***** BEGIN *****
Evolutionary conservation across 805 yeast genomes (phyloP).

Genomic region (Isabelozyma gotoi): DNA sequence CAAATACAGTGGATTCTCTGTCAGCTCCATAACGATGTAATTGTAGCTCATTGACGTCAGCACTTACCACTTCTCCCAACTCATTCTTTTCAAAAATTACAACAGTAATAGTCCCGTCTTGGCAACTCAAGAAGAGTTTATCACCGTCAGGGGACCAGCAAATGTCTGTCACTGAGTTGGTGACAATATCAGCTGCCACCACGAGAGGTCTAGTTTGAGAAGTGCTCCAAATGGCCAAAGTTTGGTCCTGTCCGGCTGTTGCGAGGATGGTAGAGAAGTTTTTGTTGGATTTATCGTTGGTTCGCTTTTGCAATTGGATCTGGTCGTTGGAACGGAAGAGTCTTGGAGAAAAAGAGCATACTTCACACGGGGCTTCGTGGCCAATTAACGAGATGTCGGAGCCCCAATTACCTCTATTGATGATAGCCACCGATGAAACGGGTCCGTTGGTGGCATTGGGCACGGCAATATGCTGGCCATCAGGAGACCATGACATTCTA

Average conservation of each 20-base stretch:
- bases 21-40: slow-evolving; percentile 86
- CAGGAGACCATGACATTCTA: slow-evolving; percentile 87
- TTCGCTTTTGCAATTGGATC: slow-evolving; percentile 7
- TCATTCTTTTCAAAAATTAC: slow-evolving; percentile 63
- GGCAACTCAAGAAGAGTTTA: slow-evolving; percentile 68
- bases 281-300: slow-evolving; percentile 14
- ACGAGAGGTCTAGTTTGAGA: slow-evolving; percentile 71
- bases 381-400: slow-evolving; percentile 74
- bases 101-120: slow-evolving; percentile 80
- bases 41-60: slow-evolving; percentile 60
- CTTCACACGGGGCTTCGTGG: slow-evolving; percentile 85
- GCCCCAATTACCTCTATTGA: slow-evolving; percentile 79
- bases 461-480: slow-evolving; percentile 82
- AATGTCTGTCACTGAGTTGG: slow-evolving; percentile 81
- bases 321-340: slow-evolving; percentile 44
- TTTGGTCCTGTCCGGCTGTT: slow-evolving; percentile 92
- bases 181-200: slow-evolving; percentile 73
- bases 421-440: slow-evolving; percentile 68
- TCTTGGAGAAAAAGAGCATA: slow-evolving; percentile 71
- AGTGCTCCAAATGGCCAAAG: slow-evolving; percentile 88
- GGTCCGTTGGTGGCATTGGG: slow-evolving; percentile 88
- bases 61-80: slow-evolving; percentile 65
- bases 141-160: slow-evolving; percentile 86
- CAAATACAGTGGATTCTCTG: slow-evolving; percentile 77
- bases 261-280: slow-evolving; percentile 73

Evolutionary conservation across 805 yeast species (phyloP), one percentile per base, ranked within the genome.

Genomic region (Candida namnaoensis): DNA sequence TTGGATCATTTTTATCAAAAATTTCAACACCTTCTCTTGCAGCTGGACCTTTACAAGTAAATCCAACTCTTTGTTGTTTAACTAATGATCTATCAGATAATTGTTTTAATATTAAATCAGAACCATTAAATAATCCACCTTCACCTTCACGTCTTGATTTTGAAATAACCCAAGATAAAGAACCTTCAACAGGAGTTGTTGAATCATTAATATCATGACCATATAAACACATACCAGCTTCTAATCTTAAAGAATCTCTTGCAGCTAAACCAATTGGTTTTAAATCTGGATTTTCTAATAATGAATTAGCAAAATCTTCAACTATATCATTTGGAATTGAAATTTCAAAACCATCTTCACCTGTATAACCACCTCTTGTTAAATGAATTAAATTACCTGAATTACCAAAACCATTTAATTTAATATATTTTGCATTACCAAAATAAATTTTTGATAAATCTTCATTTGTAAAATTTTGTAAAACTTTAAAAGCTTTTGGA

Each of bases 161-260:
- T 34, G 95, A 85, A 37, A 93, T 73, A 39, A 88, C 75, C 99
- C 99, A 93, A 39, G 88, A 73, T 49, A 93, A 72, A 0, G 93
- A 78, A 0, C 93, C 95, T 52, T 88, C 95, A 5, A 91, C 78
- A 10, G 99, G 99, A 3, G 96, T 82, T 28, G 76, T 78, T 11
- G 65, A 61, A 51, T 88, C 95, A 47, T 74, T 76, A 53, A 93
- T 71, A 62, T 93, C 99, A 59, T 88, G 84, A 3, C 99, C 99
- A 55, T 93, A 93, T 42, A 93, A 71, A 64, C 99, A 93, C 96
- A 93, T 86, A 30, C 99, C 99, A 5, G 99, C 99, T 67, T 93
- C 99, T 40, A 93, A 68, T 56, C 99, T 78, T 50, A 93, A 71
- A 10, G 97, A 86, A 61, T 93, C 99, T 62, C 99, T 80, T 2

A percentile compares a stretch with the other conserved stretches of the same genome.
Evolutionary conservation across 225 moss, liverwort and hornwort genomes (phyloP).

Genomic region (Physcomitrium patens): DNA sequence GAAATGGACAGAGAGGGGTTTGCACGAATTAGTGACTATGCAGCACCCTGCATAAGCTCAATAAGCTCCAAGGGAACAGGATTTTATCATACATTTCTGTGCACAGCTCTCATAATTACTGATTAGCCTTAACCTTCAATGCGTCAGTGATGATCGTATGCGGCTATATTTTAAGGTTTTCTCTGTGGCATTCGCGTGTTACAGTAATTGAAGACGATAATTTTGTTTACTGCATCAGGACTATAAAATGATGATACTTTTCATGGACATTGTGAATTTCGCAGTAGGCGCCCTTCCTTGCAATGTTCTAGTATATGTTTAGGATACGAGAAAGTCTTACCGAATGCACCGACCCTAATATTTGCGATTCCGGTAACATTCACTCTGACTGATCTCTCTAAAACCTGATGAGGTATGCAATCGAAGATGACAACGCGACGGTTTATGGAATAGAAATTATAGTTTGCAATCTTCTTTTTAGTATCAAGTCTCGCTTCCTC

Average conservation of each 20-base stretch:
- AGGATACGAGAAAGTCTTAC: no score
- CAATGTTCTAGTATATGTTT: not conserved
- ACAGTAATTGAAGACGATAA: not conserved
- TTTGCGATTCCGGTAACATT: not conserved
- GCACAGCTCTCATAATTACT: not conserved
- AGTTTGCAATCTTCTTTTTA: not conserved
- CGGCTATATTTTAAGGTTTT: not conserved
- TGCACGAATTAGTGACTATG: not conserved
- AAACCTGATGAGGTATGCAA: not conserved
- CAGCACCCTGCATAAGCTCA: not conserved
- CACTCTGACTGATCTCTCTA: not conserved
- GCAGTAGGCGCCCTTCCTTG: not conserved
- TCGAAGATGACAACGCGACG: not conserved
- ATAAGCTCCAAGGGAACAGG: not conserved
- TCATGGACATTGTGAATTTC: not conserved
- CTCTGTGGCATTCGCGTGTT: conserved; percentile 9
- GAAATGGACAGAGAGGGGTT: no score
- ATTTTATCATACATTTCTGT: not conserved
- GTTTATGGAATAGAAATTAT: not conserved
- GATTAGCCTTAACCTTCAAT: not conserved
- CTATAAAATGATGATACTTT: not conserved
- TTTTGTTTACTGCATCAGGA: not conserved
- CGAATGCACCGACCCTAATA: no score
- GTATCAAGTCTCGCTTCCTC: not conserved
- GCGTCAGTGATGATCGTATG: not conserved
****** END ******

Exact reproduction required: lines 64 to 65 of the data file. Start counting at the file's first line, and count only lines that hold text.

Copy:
- GTTTATGGAATAGAAATTAT: not conserved
- GATTAGCCTTAACCTTCAAT: not conserved